1. Expert Q&A: Benefits - Weds 23 October, 3-4pm

    Our next expert Q&A will be on the topic of benefits. It will be hosted by Lauren from our Knowledge Services team. She'll be answering your questions on Wednesday 23 October between 3-4pm.

    You can either post your question >here< or email them to us at talkingpoint@alzheimers.org.uk and we'll be happy to ask them on your behalf.

  1. Sandymo

    Sandymo Registered User

    Nov 17, 2015
    6
    I am worried about my mum, she is 75 and has been showing worrying signs for past year or so. All started at a football match my son played in he scored we celebrated and two minutes later she asked if there had been any goals. She constantly repeats herself, asks the same questions and sometimes repeats the question before you have finished answering. In the supermarket she puts things in her trolley and then doesnt remember putting them in there or she bys a plant or new top and at the end of the day insists the items arent hers. She has always been a loving very caring mum but I find her to be very cold and uncaring at times.. She has a history of depression and has had therapy for this (it stems from an abusive childhood). My father is very much a bury his head in the sand person and refuses to get her to see the gp or speak to him himself he just says he can cope. I did manage to speak to her gp and got her there on the pretext of it being a meds check up but the gp did nothing now I have been told my father is next of kin and gp won't do anything unless it comes from him or Mum but she is not the easiest person to persuade to go to the Doctor. I am at my wits end and feel very much on my own and not sure who to turn too now. Any advice would be great
     
  2. marionq

    marionq Registered User

    Apr 24, 2013
    5,860
    Female
    Scotland
    Sandy I think this is a matter for your Dad even though I fully understand your anxiety. Yes, it sounds like dementia and she would be better with a diagnosis which could lead to some help for them in the house or in the form of day care or later respite. Financially they could claim Attendance Allowance which is not means tested and a reduction in council tax.

    If the current Alz drugs were suitable for her that can slow down the rate of progress of the illness. So there are good reasons to get a diagnosis but they would have to be willing to do so.
     
  3. Sandymo

    Sandymo Registered User

    Nov 17, 2015
    6
    Things have come to a head this morning and Dad has agreed to go with me to speak to her GP so hopefully he can give us some guidance of where to go from here. I am a care worker so see dementia a lot but somehow it feels different when it's your own family or is it just me that feels like that
     
  4. Sandymo

    Sandymo Registered User

    Nov 17, 2015
    6
    Dad still refusing to see a problem

    Well again Dad is refusing to see a problem I really thought I had got through to him after things got bad last week but. I am getting desperate now and its making me ill with the stress. Has anyone had experience of writing to a GP to make them aware of the situation. I was thinking if I wrote to her GP something might get done.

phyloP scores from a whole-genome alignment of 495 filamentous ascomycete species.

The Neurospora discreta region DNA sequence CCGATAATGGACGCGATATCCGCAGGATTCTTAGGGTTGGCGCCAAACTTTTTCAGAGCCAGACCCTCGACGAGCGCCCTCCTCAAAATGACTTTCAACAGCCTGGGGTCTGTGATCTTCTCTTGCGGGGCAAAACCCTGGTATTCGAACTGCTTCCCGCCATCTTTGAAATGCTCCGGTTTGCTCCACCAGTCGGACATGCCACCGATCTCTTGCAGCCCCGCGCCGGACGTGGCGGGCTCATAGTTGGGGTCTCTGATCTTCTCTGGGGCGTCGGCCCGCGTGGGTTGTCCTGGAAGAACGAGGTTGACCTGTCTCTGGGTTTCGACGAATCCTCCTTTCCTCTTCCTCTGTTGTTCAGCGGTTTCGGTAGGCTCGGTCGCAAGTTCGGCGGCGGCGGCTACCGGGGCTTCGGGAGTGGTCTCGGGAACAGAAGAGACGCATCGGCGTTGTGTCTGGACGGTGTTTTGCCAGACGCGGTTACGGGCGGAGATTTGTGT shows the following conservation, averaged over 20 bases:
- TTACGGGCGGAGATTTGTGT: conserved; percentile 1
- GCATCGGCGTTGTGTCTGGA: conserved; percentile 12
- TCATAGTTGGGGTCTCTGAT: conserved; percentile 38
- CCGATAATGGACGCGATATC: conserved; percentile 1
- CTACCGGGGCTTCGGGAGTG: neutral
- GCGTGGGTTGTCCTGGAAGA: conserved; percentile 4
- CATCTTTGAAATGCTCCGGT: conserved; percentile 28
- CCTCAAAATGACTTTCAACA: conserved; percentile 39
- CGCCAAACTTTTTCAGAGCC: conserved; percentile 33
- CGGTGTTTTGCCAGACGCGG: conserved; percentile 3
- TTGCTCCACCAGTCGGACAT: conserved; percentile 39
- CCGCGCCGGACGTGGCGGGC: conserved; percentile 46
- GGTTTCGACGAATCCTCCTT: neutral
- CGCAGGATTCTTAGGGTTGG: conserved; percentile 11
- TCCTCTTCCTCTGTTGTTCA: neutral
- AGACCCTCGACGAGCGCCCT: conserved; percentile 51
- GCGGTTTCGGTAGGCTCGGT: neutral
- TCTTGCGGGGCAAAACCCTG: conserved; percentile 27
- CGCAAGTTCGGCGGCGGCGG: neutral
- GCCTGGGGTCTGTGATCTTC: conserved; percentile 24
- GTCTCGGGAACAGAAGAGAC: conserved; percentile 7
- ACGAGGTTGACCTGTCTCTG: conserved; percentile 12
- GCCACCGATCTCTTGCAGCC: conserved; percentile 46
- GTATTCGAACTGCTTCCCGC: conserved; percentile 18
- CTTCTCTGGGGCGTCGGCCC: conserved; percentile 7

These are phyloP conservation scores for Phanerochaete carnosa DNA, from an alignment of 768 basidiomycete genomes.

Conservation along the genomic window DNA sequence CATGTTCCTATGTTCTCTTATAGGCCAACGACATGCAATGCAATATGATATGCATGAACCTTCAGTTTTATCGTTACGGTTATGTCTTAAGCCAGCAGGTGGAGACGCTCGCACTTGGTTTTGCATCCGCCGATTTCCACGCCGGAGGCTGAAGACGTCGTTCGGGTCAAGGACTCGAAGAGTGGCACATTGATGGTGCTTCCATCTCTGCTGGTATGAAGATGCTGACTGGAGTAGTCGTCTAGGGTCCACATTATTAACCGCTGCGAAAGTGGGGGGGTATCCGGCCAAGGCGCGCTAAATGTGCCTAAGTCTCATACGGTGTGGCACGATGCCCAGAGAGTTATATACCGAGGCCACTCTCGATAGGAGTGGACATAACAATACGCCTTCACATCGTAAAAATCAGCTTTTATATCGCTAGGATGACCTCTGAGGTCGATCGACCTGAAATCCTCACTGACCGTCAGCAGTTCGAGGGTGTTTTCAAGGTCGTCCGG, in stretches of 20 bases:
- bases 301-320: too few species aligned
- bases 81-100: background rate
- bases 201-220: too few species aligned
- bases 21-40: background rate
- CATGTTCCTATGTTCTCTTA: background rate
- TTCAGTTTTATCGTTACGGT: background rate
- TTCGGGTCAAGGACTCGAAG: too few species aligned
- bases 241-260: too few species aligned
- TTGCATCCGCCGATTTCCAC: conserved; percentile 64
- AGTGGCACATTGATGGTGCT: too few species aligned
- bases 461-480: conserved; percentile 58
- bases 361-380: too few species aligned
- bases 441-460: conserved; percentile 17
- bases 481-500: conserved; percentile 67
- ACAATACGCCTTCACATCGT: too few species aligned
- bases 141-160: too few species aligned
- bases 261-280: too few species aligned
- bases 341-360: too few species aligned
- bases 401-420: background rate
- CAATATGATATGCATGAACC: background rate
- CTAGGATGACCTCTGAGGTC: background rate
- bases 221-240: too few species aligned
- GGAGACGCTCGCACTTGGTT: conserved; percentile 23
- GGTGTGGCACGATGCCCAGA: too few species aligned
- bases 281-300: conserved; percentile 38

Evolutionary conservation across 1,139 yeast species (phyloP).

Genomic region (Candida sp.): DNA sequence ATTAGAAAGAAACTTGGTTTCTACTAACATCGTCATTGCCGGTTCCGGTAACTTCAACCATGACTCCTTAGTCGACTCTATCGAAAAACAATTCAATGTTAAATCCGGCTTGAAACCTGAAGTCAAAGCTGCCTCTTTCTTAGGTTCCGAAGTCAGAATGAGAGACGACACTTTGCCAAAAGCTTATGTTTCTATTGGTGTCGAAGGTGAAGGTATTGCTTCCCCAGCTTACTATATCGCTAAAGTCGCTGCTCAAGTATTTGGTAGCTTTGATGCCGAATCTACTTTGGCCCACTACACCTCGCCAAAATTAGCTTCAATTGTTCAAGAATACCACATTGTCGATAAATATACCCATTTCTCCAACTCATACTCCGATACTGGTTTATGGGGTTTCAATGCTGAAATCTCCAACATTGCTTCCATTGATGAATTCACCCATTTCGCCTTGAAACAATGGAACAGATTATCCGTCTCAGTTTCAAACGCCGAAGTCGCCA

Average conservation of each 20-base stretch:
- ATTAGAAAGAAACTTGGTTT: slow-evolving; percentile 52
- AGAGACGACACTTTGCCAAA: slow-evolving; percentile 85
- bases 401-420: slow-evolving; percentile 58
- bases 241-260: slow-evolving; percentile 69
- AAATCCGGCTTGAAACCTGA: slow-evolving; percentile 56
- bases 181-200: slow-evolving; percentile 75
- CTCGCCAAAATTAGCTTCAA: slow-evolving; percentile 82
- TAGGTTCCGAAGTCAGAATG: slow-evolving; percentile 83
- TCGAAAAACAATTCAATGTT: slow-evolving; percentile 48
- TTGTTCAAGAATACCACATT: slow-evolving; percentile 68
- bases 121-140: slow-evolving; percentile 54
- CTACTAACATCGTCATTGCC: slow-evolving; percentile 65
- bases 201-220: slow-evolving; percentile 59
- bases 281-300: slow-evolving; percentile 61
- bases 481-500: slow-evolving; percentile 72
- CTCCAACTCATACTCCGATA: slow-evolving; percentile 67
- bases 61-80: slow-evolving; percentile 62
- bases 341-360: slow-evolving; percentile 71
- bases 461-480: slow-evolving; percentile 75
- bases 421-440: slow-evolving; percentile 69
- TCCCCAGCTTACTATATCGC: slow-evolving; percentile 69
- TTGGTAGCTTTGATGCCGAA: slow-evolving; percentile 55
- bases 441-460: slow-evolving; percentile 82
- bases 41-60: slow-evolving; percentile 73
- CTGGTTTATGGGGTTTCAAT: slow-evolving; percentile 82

5. Emac

    Emac Registered User

    Mar 2, 2013
    174
    Writing to GP

    Hi Sandy

    No I haven't had any experience of this re dementia, however I did resort to this when my Mum suffered from depression and kept telling the GP there was nothing wrong in her life and she was fine! Funny how one illness seems to follow the other. I would write if I were you and also send a copy to the practice manager if for no other reason that you will feel you have 'done something' and I sense a strong urge in you to 'do something'. Then it is really up to the GP practice what happens next. That said I do think your Dad has to be ready to admit the problem and accept help. It sounds like he knows there is a problem as he is saying he can 'cope'. What exactly is he coping with if all is well? There will be reasons why he does not want a diagnosis at this stage, and fears about what it will mean. Perhaps he is in denial. If there is no diagnosis he can pretend it's not happening. He may fear the reaction of others to the disease, the invasion of his home by social workers and carers and ultimately that his wife may be taken away from him. Try not to let things come to a head, but perhaps you or another friend or relative can talk to him gently and try and find where the resistance is coming from. What I would emphasize in talking to him is that at this stage there is medication which can slow the progress of the disease and without it she may decline much more quickly. You are obviously very concerned about your Mum. I wish you luck. Try and stay calm,
     
  6. Dayperson

    Dayperson Registered User

    Feb 18, 2015
    277
    Female
    Shropshire
    I feel your pain Sandymo, my mum's going through a similar thing at the moment. Dad tells me that when I had gone up yesterday evening she asked who's sweets were on the table several times then ate the whole bag and they were meant to be for the three of us. This is from someone who used to make sure everyone had their fair share.

    I find that I tend to try to keep a distance because if I don't she will end up making me depressed or shout at her.
     

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